at the age of 16, the thing she had longed for happened: her hair
started to grow back. Within a few months it fell to below her ears. ‘I
was thrilled,’ she says. ‘It came out of nowhere, and the only thing I
could think of was that doing sport had helped. But it changed
everything. It was so nice to leave the house and feel normal.’
Then, cruelly, it started to fall out again.
‘In the summer I had a full head of hair and by Christmas it was pretty much all gone,’ she says.
‘That was horrible. I’d had a glimpse of what life was like with hair, and now I had to go back. My heart would sink when I saw another clump coming out.
‘I went over and over something I might have done differently that had changed it, but, of course, there wasn’t anything.’
She went through that process again three years ago, when her hair again grew back in patches, although this time only for a month.
After the previous cycle of hope followed by disappointment, it must have been another crushing blow.
‘I felt differently this time,’ she says. ‘There was a sense of “I don’t want to go back to where I was”. That’s when I started to look into having a wig.’
It was something she’d avoided before, confessing today that on some level it scared her.
‘I can’t really explain it, but I just didn’t want to. Maybe doing it would mean properly confronting the fact that I had lost my hair. There is still part of me that is in the process of accepting it. It’s weird to think about being in my 50s and still in the same situation.’
Winning smile: Joanna has become a role model for girls with alopecia
This time, though, she was determined. She enlisted the help of a friend, and together they went to Selfridges in London for a wig trying-on session.
‘I wouldn’t have gone without her, but after I got over the fear I realised it could be liberating. That, suddenly, I could be in control and I could have hair whenever I wanted, look however I wanted.’
She emerged from the shop with two wigs: one dark brown and straight with a fringe for daytime, and a dark curly one for evenings.
‘I bought another one, a blonde bob,’ she says. ‘I loved it. It felt like a new me. I remember trying on all these different clothes and just really enjoying it. I felt more feminine. I couldn’t believe it had taken me so long.’
Interestingly though, not everyone felt the same.
‘I wouldn’t say some people were negative, but for close friends and family it was almost as if they had to get to know a new person and some of them found that weird.’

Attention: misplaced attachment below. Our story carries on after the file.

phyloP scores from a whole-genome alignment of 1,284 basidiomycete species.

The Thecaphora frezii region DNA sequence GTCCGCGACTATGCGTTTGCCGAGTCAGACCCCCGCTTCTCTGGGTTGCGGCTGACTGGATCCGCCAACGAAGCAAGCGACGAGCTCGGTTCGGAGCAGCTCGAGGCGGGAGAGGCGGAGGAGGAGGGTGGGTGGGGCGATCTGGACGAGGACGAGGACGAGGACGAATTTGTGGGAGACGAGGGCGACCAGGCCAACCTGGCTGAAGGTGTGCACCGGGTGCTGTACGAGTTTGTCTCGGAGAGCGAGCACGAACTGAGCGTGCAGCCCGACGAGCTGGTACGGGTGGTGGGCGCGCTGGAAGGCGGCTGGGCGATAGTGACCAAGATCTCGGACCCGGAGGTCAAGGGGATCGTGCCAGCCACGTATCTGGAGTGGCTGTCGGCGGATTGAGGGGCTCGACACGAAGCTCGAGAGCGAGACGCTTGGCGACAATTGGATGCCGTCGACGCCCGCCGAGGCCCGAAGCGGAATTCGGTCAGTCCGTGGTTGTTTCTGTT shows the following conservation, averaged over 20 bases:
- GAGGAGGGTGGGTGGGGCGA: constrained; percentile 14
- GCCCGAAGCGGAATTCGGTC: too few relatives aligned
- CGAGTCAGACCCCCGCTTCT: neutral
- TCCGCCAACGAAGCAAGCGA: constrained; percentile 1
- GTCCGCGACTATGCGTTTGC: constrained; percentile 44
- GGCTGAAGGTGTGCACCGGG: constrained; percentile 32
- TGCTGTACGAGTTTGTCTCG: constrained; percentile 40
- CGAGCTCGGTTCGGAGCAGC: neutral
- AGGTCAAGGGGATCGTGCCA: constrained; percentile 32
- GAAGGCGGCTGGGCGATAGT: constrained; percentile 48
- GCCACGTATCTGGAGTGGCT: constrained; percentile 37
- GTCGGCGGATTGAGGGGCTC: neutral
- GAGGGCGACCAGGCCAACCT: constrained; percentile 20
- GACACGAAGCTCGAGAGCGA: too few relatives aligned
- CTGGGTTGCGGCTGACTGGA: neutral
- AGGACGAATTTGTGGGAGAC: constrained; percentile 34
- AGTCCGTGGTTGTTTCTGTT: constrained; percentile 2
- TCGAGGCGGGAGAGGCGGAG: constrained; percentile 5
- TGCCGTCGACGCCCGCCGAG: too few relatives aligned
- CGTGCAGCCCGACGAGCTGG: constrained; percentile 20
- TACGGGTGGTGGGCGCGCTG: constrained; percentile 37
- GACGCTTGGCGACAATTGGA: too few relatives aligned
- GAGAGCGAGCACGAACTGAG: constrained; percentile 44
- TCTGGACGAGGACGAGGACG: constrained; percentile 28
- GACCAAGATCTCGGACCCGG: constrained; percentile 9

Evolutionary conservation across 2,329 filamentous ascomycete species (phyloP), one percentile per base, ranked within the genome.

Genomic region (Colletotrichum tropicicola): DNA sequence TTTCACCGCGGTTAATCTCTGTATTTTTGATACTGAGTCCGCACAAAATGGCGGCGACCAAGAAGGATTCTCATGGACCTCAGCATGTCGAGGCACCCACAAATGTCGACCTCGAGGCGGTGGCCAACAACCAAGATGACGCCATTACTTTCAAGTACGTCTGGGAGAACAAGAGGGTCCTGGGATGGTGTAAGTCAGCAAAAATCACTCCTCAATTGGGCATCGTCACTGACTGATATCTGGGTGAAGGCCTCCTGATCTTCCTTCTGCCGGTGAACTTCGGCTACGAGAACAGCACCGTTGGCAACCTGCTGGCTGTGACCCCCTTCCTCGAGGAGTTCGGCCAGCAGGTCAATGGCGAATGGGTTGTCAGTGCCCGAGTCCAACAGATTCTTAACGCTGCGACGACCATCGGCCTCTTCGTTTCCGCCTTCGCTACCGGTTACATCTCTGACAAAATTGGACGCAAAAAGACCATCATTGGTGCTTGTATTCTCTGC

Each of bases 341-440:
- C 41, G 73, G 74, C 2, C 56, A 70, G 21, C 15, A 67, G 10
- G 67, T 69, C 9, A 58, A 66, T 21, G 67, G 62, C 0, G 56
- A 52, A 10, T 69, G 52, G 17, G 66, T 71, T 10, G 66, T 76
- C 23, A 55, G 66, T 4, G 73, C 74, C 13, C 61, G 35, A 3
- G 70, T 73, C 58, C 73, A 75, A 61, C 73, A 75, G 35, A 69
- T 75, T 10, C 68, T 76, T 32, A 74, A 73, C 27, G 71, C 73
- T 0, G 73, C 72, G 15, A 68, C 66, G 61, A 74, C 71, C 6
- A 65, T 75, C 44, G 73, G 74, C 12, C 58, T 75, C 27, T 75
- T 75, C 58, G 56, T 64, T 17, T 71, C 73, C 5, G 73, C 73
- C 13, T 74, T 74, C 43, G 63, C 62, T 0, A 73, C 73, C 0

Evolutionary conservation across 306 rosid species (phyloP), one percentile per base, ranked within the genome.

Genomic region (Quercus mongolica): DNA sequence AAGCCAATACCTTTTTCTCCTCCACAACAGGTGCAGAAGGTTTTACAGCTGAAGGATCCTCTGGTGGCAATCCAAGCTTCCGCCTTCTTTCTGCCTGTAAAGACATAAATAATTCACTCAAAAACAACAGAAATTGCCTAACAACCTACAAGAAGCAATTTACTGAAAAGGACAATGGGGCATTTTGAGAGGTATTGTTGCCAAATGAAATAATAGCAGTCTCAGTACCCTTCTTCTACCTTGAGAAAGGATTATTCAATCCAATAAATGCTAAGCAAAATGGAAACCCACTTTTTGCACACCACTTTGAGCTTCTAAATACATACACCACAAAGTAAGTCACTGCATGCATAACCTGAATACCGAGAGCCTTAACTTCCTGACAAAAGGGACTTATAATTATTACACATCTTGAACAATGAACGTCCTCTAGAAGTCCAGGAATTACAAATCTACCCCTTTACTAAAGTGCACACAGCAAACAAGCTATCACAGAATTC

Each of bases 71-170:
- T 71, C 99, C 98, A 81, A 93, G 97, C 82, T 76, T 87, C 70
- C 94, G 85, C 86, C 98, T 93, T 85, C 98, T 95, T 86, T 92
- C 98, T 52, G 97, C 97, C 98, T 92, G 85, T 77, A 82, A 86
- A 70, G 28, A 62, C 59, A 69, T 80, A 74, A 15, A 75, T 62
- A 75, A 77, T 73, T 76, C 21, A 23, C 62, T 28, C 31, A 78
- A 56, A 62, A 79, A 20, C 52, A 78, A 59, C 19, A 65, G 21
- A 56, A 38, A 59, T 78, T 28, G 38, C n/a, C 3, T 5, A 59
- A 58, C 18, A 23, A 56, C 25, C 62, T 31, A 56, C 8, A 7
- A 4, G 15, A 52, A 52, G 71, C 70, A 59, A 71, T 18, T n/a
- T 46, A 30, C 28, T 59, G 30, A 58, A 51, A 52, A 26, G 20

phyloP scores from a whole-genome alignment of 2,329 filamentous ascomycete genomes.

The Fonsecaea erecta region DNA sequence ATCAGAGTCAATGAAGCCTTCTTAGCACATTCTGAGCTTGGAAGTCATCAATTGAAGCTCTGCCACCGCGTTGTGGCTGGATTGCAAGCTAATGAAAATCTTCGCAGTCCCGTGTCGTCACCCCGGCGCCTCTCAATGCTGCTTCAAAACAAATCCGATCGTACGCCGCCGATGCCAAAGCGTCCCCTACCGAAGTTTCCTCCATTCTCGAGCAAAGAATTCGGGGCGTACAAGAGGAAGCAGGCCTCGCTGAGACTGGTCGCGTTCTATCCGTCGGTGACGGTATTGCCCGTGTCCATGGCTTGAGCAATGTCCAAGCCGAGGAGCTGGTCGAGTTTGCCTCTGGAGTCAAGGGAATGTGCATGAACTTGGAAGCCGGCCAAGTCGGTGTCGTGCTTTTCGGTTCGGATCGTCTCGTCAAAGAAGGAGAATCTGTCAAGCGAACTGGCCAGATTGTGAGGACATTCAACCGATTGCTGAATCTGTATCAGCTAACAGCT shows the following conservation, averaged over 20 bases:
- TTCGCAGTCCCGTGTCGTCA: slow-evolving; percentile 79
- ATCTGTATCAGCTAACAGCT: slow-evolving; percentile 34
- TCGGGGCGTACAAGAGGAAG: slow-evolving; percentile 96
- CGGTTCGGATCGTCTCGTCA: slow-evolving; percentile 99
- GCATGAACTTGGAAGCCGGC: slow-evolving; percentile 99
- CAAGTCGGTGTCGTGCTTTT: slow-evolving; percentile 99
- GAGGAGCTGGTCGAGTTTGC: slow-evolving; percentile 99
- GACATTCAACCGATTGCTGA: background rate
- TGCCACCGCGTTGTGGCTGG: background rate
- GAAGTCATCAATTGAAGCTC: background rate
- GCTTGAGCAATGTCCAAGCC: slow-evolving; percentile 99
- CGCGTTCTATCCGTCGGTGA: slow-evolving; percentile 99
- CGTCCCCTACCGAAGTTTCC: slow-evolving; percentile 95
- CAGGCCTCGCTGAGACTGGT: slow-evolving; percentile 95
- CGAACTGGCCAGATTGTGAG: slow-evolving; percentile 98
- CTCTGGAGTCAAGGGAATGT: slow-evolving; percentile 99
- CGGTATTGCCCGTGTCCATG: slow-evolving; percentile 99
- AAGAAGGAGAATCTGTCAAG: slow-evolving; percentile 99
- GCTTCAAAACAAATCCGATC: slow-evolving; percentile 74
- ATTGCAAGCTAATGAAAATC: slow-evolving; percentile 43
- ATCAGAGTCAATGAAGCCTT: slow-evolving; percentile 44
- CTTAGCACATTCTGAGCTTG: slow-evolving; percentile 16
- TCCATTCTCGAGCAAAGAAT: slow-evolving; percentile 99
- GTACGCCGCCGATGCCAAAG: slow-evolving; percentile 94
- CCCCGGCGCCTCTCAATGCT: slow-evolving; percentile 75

Among them was her boyfriend Dan, now 25, a fellow cyclist with whom she lives in Manchester.
The pair met through cycling when Joanna was 18 and were friends before they became a couple three years ago.
‘He had mixed feelings about the wigs, and still does,’ she says. ‘He doesn’t mind them, but, in all honesty, he prefers me without. To him, that’s the girl he fell in love with,’ she says.
Today she has about ten wigs, all different, and she changes them according to her mood, although she currently gravitates towards a light brown one during the day.
‘I don’t treat them very well,’ she laughs. ‘They’re not made of real hair, as that would require higher maintenance and need more care. My wigs get shoved in bags a lot. I don’t fuss over them.’
Her natural eyebrows and eyelashes, meanwhile, come and go. ‘At the moment I’ve got a few eyelashes on the bottom lid,’ she says. ‘I’ll wake up and think: “Oooh, some have appeared!” ’
She seems entirely without vanity, although looking after herself is part of her job. ‘I love the feeling when I’ve done a hard training session that I’ve really pushed my body.’
Standing on the podium was, unsurprisingly, her finest hour, although she confesses to some initial reluctance at the notion of becoming a sort of poster girl for alopecia after her appearance alongside team mates — and friends — Laura Trott and Dani King.
‘I suppose I didn’t want to be known as the girl with alopecia,’ she says. ‘There’s part of me that thinks: “I’m not ill, there’s nothing wrong with me.” Most of the time I don’t think about it.’
For all that, she has sent a powerful message about self-image. I tell her that one female commentator who has suffered from female pattern baldness and been dogged by insecurity wrote this week of how she wished there had been a Rowsell when she was growing up.
‘If I had been fortunate enough when I was younger to see a girl like Rowsell ride that race and then proudly accept her medal without her wig, I am sure I would have felt completely different about it all,’ she wrote.
Joanna is clearly moved. ‘That’s lovely,’ she says. ‘If I can make a difference to young girls with the same issue then that’s a responsibility. If they can look at me and think it’s not the end of the world and they can still do what they want to do, that’s pretty amazing.’
As, it must be said, is Joanna.